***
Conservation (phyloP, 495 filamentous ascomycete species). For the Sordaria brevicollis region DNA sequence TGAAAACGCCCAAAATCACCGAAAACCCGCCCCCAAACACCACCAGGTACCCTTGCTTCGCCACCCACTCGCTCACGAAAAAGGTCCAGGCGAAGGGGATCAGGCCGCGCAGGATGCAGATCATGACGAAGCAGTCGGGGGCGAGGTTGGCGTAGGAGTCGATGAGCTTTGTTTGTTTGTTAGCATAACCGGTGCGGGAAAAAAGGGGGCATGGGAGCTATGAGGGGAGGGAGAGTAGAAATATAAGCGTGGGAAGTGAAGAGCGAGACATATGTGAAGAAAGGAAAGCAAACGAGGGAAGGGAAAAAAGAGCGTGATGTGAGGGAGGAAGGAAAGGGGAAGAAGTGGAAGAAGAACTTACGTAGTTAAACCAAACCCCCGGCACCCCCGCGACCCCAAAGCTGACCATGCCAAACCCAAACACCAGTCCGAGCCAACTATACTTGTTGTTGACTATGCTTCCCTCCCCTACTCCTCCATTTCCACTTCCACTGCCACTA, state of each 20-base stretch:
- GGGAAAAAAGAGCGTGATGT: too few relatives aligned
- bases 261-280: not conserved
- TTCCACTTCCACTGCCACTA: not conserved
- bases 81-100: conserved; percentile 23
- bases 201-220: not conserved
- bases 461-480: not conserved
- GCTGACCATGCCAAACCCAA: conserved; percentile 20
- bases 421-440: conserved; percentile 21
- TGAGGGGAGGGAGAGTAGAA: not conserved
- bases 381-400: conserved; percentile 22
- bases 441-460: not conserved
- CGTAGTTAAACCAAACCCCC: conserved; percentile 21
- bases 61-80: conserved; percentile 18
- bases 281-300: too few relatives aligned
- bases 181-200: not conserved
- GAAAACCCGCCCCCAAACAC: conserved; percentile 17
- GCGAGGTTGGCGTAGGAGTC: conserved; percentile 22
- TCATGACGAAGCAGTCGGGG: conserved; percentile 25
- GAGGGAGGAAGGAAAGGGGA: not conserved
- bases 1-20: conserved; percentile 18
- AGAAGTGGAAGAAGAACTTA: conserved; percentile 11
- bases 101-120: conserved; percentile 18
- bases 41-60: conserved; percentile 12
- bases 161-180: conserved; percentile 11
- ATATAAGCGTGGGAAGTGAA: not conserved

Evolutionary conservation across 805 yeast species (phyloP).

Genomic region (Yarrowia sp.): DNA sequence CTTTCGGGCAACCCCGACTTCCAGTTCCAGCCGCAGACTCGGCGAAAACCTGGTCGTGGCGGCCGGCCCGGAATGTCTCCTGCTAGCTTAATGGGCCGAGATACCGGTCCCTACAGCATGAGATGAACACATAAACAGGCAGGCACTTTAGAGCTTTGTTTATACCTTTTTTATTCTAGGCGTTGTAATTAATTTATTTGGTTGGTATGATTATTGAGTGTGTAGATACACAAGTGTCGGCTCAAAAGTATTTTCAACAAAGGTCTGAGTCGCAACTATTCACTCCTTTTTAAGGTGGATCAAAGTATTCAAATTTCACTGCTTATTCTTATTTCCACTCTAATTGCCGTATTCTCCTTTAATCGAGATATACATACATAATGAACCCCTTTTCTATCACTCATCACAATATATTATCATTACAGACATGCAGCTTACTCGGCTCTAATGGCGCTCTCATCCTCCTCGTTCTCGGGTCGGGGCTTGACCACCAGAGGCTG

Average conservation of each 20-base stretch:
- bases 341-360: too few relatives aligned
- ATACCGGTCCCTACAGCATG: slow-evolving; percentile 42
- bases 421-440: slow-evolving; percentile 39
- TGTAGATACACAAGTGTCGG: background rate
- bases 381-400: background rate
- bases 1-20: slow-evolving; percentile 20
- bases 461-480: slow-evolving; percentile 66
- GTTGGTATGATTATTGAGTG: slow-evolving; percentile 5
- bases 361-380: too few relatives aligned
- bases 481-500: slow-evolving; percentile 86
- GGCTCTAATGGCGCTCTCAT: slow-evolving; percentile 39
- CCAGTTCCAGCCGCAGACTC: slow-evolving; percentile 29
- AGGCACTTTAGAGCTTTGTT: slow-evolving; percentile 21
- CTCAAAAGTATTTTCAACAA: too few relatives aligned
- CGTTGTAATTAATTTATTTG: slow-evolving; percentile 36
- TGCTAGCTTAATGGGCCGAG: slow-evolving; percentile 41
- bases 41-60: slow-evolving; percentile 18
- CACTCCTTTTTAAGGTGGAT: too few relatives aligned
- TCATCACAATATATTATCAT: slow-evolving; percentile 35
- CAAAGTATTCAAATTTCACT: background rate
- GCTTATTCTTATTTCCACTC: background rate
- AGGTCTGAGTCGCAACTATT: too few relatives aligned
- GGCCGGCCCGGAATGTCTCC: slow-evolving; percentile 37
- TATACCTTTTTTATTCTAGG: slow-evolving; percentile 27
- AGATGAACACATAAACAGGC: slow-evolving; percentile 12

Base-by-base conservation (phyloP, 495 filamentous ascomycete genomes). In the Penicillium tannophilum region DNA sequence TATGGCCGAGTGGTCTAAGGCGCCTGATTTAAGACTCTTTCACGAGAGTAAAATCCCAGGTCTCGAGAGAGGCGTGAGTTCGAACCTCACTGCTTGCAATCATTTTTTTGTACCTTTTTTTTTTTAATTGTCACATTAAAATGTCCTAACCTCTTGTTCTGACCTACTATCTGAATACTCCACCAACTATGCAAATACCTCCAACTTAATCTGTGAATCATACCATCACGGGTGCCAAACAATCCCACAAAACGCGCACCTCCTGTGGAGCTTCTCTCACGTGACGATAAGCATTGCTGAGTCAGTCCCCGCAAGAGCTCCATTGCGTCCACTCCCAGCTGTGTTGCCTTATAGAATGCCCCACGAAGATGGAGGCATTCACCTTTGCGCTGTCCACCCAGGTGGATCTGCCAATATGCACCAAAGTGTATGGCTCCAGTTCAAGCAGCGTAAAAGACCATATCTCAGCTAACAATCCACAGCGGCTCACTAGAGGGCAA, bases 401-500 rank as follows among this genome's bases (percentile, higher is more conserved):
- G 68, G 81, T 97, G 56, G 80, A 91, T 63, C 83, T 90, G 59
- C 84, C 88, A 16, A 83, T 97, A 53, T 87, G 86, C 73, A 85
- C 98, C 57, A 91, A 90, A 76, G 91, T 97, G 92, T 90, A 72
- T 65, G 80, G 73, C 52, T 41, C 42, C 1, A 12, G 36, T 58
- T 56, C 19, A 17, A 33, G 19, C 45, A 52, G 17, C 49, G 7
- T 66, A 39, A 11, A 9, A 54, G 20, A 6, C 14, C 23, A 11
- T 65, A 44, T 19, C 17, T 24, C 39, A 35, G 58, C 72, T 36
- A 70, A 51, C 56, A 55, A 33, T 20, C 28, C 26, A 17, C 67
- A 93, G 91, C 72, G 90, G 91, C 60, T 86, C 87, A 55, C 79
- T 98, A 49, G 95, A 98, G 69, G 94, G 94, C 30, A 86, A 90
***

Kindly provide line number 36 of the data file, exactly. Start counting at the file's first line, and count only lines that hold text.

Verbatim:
- bases 461-480: slow-evolving; percentile 66